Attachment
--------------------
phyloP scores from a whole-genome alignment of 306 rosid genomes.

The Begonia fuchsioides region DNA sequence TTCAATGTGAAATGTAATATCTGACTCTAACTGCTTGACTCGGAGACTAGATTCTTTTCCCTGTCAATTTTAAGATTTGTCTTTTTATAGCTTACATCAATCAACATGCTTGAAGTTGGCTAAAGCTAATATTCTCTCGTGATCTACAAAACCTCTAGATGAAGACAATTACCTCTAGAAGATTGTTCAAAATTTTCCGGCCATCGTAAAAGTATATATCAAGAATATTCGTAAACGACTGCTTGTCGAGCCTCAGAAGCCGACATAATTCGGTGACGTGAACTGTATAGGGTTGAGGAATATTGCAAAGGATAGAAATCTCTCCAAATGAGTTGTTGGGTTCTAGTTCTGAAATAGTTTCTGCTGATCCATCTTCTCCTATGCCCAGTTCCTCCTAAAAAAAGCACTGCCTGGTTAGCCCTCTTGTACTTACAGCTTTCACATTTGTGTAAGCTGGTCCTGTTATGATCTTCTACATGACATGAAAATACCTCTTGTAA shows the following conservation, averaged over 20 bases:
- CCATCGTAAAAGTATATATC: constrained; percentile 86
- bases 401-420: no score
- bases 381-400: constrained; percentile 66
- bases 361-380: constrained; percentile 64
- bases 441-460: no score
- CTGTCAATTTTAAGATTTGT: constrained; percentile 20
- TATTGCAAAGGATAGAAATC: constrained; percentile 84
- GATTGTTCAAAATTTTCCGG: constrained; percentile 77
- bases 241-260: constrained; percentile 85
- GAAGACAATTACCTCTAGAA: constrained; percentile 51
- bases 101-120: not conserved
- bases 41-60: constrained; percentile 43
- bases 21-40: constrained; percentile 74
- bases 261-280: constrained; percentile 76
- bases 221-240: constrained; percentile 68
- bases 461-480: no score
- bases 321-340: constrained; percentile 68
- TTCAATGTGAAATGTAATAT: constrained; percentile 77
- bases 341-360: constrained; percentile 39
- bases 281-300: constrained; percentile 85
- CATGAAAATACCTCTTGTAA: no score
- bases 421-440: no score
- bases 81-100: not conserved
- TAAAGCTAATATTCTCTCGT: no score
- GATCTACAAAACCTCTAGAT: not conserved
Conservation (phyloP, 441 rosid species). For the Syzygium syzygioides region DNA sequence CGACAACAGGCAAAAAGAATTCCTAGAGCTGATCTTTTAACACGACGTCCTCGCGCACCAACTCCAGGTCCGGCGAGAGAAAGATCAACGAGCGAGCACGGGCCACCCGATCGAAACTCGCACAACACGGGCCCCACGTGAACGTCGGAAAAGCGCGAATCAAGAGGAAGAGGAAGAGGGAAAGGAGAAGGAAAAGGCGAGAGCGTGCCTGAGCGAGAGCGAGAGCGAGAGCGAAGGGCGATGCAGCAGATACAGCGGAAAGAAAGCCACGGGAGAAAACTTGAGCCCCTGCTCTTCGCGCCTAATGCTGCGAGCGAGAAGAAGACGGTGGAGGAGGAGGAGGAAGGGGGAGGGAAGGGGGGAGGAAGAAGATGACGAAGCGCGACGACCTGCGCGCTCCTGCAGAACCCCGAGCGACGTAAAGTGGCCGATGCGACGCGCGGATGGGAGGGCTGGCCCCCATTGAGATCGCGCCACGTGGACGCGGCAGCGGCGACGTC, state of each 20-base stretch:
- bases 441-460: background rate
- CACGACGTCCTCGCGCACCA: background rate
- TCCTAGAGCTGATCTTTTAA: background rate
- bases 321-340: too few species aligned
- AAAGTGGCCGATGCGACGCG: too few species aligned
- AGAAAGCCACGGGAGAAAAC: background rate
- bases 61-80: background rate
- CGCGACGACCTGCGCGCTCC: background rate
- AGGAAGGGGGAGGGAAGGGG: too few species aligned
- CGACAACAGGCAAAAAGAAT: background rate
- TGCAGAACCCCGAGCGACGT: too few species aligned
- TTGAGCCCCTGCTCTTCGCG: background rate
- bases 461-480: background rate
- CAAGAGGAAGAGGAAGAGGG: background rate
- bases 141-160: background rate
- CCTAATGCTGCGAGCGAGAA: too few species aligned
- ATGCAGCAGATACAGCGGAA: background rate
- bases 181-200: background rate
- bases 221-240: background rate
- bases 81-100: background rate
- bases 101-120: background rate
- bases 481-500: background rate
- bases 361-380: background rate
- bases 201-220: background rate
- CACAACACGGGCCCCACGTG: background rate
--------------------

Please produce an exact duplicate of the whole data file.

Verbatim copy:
phyloP scores from a whole-genome alignment of 306 rosid genomes.

The Begonia fuchsioides region DNA sequence TTCAATGTGAAATGTAATATCTGACTCTAACTGCTTGACTCGGAGACTAGATTCTTTTCCCTGTCAATTTTAAGATTTGTCTTTTTATAGCTTACATCAATCAACATGCTTGAAGTTGGCTAAAGCTAATATTCTCTCGTGATCTACAAAACCTCTAGATGAAGACAATTACCTCTAGAAGATTGTTCAAAATTTTCCGGCCATCGTAAAAGTATATATCAAGAATATTCGTAAACGACTGCTTGTCGAGCCTCAGAAGCCGACATAATTCGGTGACGTGAACTGTATAGGGTTGAGGAATATTGCAAAGGATAGAAATCTCTCCAAATGAGTTGTTGGGTTCTAGTTCTGAAATAGTTTCTGCTGATCCATCTTCTCCTATGCCCAGTTCCTCCTAAAAAAAGCACTGCCTGGTTAGCCCTCTTGTACTTACAGCTTTCACATTTGTGTAAGCTGGTCCTGTTATGATCTTCTACATGACATGAAAATACCTCTTGTAA shows the following conservation, averaged over 20 bases:
- CCATCGTAAAAGTATATATC: constrained; percentile 86
- bases 401-420: no score
- bases 381-400: constrained; percentile 66
- bases 361-380: constrained; percentile 64
- bases 441-460: no score
- CTGTCAATTTTAAGATTTGT: constrained; percentile 20
- TATTGCAAAGGATAGAAATC: constrained; percentile 84
- GATTGTTCAAAATTTTCCGG: constrained; percentile 77
- bases 241-260: constrained; percentile 85
- GAAGACAATTACCTCTAGAA: constrained; percentile 51
- bases 101-120: not conserved
- bases 41-60: constrained; percentile 43
- bases 21-40: constrained; percentile 74
- bases 261-280: constrained; percentile 76
- bases 221-240: constrained; percentile 68
- bases 461-480: no score
- bases 321-340: constrained; percentile 68
- TTCAATGTGAAATGTAATAT: constrained; percentile 77
- bases 341-360: constrained; percentile 39
- bases 281-300: constrained; percentile 85
- CATGAAAATACCTCTTGTAA: no score
- bases 421-440: no score
- bases 81-100: not conserved
- TAAAGCTAATATTCTCTCGT: no score
- GATCTACAAAACCTCTAGAT: not conserved
Conservation (phyloP, 441 rosid species). For the Syzygium syzygioides region DNA sequence CGACAACAGGCAAAAAGAATTCCTAGAGCTGATCTTTTAACACGACGTCCTCGCGCACCAACTCCAGGTCCGGCGAGAGAAAGATCAACGAGCGAGCACGGGCCACCCGATCGAAACTCGCACAACACGGGCCCCACGTGAACGTCGGAAAAGCGCGAATCAAGAGGAAGAGGAAGAGGGAAAGGAGAAGGAAAAGGCGAGAGCGTGCCTGAGCGAGAGCGAGAGCGAGAGCGAAGGGCGATGCAGCAGATACAGCGGAAAGAAAGCCACGGGAGAAAACTTGAGCCCCTGCTCTTCGCGCCTAATGCTGCGAGCGAGAAGAAGACGGTGGAGGAGGAGGAGGAAGGGGGAGGGAAGGGGGGAGGAAGAAGATGACGAAGCGCGACGACCTGCGCGCTCCTGCAGAACCCCGAGCGACGTAAAGTGGCCGATGCGACGCGCGGATGGGAGGGCTGGCCCCCATTGAGATCGCGCCACGTGGACGCGGCAGCGGCGACGTC, state of each 20-base stretch:
- bases 441-460: background rate
- CACGACGTCCTCGCGCACCA: background rate
- TCCTAGAGCTGATCTTTTAA: background rate
- bases 321-340: too few species aligned
- AAAGTGGCCGATGCGACGCG: too few species aligned
- AGAAAGCCACGGGAGAAAAC: background rate
- bases 61-80: background rate
- CGCGACGACCTGCGCGCTCC: background rate
- AGGAAGGGGGAGGGAAGGGG: too few species aligned
- CGACAACAGGCAAAAAGAAT: background rate
- TGCAGAACCCCGAGCGACGT: too few species aligned
- TTGAGCCCCTGCTCTTCGCG: background rate
- bases 461-480: background rate
- CAAGAGGAAGAGGAAGAGGG: background rate
- bases 141-160: background rate
- CCTAATGCTGCGAGCGAGAA: too few species aligned
- ATGCAGCAGATACAGCGGAA: background rate
- bases 181-200: background rate
- bases 221-240: background rate
- bases 81-100: background rate
- bases 101-120: background rate
- bases 481-500: background rate
- bases 361-380: background rate
- bases 201-220: background rate
- CACAACACGGGCCCCACGTG: background rate